He came in with a bunch of low resolution prints and wanted to charge £50 each deck. I tried telling him, start low because you are an unknown brand. No one would support you at that price. His stubbornness took over and £50 it was.

As my support towards his vision wasn't "supportive enough" (as I knew he was making major mistakes and I was offering good advice that was being ignored). I took a step back, and because I criticized an advert he made (he paid someone to pose and didn't bother putting his logo on the piece and over exposed the piece that it actually looked photo shopped in a poor way (which is what I stated)). We had a falling out, and because he was bitter about my comment (that others shared the same opinion as me) we stopped talking.

This was 5 or so years ago. We've not spoken since.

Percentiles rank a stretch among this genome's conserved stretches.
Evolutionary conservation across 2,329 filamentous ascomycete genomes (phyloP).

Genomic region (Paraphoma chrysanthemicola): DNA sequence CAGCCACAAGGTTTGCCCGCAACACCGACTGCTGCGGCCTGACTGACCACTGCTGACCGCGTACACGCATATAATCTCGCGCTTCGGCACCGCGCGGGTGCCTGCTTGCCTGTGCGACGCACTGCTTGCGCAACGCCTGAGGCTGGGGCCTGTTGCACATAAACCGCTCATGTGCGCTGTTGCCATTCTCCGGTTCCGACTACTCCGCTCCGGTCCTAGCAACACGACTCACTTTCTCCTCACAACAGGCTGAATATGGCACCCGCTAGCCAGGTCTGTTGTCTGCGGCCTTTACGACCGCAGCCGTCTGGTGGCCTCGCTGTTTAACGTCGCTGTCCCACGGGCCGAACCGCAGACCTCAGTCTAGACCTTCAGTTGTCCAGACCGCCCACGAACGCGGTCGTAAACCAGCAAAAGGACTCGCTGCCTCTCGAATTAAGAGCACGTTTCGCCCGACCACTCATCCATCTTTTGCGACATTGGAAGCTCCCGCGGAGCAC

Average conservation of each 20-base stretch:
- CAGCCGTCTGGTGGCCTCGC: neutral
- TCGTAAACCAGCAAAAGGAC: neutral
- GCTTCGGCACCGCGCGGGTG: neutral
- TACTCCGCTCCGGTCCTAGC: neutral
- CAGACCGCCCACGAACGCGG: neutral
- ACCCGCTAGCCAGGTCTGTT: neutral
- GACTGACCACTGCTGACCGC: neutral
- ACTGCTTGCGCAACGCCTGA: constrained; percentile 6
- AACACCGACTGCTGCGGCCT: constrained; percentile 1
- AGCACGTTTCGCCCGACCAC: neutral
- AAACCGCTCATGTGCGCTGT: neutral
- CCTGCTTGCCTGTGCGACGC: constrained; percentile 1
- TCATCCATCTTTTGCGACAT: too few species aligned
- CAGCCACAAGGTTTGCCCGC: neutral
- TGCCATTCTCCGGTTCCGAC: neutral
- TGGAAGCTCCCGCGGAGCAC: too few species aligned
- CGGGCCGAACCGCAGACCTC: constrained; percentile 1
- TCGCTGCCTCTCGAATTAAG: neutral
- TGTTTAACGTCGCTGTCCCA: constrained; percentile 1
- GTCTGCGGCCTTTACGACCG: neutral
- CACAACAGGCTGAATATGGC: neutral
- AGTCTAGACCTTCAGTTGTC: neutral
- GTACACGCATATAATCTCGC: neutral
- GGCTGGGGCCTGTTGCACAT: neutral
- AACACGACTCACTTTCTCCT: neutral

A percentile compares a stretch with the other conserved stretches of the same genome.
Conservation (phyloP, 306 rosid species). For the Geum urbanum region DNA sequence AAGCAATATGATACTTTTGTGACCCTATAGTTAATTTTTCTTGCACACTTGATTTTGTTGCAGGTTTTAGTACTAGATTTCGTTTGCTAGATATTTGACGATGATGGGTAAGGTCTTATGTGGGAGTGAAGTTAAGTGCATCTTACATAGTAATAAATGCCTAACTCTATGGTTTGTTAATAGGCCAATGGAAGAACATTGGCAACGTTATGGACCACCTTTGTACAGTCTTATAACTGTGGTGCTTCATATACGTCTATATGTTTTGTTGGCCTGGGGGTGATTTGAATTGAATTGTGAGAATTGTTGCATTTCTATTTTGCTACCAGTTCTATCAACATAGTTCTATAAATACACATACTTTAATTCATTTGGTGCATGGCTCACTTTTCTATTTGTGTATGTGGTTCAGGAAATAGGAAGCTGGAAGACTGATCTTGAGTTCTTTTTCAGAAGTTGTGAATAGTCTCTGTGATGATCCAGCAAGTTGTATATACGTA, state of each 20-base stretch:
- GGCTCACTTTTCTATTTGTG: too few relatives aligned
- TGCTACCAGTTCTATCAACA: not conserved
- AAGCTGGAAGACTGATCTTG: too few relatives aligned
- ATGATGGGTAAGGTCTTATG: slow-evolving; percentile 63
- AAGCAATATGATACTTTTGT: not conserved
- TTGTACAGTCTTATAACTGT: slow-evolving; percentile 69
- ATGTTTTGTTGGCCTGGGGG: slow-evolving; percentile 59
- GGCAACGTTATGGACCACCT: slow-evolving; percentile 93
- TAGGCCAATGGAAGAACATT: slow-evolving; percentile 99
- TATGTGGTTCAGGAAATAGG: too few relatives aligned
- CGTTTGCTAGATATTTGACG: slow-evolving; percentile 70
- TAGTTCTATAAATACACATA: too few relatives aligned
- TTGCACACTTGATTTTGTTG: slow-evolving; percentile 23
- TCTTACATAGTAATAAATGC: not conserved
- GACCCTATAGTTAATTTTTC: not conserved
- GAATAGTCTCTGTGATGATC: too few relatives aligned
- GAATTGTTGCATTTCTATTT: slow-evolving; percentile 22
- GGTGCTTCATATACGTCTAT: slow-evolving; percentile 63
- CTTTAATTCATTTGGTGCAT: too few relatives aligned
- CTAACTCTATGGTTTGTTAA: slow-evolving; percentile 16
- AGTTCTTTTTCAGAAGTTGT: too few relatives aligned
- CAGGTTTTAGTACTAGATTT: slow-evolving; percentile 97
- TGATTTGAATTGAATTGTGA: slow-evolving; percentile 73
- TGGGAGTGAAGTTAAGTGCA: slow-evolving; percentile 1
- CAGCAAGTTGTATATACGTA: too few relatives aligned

Friends and business doesn't mix.

To this day, I don't know how many decks he sold outside his group of friends. I wouldn't expect it to be many, sadly.
Edited by: "kos1c" 18th Aug
For advice yourself. You could try working part time in a cafe that make their own drinks (coffees, smoothies etc) to get advice and experience before going into your own adventure.

As well. Ask other independent cafes how they got their foot in the door. You may get some solid advice from them.

As well the advice above from other members.
First step is to send me samples. Lots & lots of samples
Thank you everyone, your input has been very valuable. It helped me see the whole thing from different perspective. Thank you very much .
Mahlet_Sisay17/08/2020 22:42

Thank you, this is very cost effective starter strategy than what I …Thank you, this is very cost effective starter strategy than what I thought. All I knew was I have to complete a hygiene course didn't realise it has to be at level 2. So, thanks for sharing that. I will look into the course and check with my local council about the hygiene inspection and the paperwork you mention. I might PM you if I got lost in these processes is that ok?Thank you very much


Yes that's fine good luck.